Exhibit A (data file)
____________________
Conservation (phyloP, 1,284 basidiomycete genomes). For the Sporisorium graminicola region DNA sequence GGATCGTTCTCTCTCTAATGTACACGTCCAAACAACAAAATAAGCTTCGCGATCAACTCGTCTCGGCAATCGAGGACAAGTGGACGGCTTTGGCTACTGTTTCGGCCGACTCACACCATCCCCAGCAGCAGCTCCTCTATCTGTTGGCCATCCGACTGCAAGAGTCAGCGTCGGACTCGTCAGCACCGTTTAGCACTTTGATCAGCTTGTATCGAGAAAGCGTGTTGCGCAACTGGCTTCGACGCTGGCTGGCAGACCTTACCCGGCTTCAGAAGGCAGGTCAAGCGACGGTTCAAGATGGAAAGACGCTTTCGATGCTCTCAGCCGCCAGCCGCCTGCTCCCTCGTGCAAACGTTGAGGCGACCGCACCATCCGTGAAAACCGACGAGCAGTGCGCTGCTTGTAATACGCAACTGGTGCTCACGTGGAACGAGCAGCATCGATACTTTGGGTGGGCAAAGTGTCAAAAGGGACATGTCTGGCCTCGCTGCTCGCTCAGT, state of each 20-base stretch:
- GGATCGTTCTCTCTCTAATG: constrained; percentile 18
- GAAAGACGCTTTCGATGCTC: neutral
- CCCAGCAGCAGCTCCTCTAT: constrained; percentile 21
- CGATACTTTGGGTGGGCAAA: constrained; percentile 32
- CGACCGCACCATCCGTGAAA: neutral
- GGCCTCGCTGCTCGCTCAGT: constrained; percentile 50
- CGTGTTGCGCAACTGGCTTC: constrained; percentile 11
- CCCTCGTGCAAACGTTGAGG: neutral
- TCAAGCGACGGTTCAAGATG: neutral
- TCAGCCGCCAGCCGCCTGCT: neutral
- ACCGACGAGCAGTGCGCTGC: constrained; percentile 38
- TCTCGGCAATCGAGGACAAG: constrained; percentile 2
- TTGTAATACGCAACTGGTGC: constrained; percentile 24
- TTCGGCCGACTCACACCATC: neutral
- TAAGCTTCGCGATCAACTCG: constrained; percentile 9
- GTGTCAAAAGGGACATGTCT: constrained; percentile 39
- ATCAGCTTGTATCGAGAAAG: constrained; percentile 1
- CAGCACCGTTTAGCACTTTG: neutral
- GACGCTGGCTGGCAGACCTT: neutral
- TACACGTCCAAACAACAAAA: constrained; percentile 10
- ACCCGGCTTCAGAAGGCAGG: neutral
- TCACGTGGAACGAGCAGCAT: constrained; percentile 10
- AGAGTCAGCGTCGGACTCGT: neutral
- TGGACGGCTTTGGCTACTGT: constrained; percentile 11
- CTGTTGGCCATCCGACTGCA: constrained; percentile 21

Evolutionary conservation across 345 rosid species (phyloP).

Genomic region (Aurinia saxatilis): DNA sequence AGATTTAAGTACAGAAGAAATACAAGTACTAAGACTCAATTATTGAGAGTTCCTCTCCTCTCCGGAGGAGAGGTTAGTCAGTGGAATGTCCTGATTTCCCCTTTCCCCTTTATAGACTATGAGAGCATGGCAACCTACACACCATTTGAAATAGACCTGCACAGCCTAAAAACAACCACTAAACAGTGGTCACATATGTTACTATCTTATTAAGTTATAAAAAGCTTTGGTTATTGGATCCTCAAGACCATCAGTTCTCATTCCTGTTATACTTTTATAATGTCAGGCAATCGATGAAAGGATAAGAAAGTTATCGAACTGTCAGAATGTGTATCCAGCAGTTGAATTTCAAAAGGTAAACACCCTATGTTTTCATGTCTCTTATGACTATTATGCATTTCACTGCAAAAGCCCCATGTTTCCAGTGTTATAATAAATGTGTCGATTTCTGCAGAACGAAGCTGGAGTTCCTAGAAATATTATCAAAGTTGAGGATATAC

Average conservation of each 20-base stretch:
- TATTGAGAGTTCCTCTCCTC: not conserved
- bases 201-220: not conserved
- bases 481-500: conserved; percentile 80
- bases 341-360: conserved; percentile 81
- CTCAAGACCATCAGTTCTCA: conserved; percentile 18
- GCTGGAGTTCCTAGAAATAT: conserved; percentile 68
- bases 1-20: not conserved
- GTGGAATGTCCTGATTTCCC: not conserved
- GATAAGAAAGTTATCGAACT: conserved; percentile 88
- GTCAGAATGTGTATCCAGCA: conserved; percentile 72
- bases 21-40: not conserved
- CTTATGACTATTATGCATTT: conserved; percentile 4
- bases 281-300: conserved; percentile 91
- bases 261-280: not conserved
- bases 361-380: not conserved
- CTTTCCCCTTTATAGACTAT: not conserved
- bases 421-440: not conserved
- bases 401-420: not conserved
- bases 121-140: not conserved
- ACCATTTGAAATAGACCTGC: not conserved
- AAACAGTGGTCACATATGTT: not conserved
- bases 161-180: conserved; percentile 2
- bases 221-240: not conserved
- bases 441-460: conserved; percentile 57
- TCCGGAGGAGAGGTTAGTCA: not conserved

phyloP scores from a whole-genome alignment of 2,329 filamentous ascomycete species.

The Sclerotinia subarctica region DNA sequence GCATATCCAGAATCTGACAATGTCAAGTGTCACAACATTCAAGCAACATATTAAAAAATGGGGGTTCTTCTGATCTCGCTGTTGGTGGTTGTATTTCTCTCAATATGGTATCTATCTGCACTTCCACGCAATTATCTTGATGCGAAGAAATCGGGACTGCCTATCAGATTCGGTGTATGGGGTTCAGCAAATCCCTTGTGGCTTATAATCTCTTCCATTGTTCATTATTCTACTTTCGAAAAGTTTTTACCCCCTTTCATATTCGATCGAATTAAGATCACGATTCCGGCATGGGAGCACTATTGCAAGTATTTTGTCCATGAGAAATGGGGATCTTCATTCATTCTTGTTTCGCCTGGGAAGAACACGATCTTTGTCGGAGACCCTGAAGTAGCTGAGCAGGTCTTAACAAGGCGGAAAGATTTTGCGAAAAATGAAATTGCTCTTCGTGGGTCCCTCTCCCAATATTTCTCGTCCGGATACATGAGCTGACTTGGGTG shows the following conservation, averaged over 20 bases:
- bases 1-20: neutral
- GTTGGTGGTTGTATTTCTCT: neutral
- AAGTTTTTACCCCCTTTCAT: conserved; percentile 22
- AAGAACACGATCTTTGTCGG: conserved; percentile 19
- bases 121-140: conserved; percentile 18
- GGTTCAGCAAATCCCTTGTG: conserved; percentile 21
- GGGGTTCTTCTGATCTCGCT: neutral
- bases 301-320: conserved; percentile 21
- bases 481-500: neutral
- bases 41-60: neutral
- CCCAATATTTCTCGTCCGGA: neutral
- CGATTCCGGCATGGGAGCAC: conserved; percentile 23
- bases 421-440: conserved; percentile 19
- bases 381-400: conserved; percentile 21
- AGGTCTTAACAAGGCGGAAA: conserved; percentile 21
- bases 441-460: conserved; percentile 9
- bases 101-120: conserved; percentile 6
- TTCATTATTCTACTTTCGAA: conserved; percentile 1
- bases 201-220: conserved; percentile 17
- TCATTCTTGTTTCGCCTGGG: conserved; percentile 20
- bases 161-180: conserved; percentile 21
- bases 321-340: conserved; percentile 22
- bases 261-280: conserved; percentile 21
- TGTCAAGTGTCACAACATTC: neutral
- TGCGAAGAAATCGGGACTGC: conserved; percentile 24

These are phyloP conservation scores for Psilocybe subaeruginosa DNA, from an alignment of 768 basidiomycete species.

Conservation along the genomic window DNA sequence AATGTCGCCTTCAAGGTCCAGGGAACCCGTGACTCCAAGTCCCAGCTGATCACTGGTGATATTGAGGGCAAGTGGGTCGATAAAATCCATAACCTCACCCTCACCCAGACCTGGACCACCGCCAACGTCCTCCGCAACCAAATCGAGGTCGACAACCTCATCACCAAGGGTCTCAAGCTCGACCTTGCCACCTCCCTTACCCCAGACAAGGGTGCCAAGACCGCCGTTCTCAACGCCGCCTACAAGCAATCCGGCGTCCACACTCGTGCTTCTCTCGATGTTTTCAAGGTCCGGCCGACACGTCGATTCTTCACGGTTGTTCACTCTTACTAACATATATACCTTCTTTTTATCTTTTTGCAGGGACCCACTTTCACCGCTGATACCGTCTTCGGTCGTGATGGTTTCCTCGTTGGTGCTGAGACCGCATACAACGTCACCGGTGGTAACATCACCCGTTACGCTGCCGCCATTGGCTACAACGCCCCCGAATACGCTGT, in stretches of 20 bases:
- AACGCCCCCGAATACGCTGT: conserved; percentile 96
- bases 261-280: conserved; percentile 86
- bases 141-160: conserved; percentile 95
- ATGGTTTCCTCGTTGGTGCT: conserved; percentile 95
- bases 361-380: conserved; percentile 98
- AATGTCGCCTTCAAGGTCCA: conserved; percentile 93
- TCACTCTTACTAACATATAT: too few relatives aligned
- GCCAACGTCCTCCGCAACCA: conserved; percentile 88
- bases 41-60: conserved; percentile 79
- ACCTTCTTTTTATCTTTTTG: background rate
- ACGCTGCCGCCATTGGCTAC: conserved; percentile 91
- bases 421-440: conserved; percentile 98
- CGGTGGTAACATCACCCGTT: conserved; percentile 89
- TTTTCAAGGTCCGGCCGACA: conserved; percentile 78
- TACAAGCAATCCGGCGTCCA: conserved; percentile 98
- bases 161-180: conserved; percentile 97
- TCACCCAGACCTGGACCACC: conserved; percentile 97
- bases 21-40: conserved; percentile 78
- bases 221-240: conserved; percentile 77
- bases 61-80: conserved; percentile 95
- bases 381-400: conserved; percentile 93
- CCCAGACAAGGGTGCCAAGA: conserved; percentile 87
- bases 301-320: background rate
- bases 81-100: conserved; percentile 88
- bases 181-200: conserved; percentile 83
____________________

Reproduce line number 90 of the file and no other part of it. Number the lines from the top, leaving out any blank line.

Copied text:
- TCACTCTTACTAACATATAT: too few relatives aligned